I am delighted, therefore, that the name that I invented has been adopted both by NASA and in the UK. Since the publication of the British Government Near Earth Object Task Force report on 18th September, the prospect of a real Spaceguard project has come a step closer. If and when the government decides to act on the clear and sensible recommendations made by the Task Force, one of the first tasks will be to build a large telescope to scan the skies for potentially hazardous asteroids and comets. The type of instrument recommended in the report will be the most powerful surveillance telescope in the world, and will be able to detect the sort of object that wiped out an area the size of Greater London in 1908 - luckily in Siberia. - We might not be so lucky next time.

The UK has a proud tradition of building fine scientific instruments, especially astronomical telescopes, and Liverpool has become a distinguished centre for this high technology industry. I think that it would be most fitting if the engineers and craftsmen of Merseyside built the premiere British Spaceguard telescope, for the benefit of the whole country. Such an undertaking will be a significant technical challenge, but the result will contribute substantially to the protection of our only home - the Earth.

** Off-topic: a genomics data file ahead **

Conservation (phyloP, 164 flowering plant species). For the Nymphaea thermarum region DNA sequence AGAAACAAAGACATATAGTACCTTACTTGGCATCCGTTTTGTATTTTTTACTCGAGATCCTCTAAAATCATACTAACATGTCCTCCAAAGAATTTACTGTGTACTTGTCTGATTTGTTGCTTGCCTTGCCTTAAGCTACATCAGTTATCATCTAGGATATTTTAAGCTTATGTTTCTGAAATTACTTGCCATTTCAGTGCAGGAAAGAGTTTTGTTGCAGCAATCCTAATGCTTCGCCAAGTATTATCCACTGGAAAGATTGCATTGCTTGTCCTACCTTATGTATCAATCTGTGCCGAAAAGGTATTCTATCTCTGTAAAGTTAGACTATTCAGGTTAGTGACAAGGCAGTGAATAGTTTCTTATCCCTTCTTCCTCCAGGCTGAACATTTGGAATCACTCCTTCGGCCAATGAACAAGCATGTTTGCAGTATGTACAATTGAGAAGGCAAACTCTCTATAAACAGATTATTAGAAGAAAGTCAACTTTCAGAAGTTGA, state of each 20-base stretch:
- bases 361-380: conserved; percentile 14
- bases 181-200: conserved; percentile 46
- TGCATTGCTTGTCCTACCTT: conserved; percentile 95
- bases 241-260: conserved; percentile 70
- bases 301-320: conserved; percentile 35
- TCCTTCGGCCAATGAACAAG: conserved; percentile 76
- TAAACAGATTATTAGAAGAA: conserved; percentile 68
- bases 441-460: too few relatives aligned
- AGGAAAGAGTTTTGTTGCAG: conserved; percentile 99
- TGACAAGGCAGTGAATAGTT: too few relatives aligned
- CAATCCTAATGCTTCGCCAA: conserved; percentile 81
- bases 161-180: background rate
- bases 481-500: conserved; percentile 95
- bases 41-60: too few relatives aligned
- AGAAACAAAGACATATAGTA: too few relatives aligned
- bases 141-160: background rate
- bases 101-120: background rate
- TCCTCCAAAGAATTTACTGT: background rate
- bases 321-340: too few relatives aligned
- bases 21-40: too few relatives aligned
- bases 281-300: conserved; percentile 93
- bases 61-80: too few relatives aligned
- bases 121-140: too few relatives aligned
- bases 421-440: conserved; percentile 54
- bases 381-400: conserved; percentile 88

There is another excellent reason why Liverpool should be involved. It was there that Phillip Cleator founded the British Interplanetary Society in 1933, and one of the Society's earliest supporters was Mr John Moores. Those who ridiculed the idea of travel beyond the Earth would have been amazed to know that before the end of the century, Space would be a matter of vital concern to everyone.

Sixtyfive million years ago, an asteroid impact in what is now South America changed the biology of our planet, and gave us mammals our window of opportunity. Science-fiction writer Larry Niven summed it up perfectly: "The dinosaurs became extinct because they didn't have a space programme."

Signed
Arthur C Clarke Colombo, Sri Lanka 23 Sept 2000

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 WHAM AND YOU ARE GONE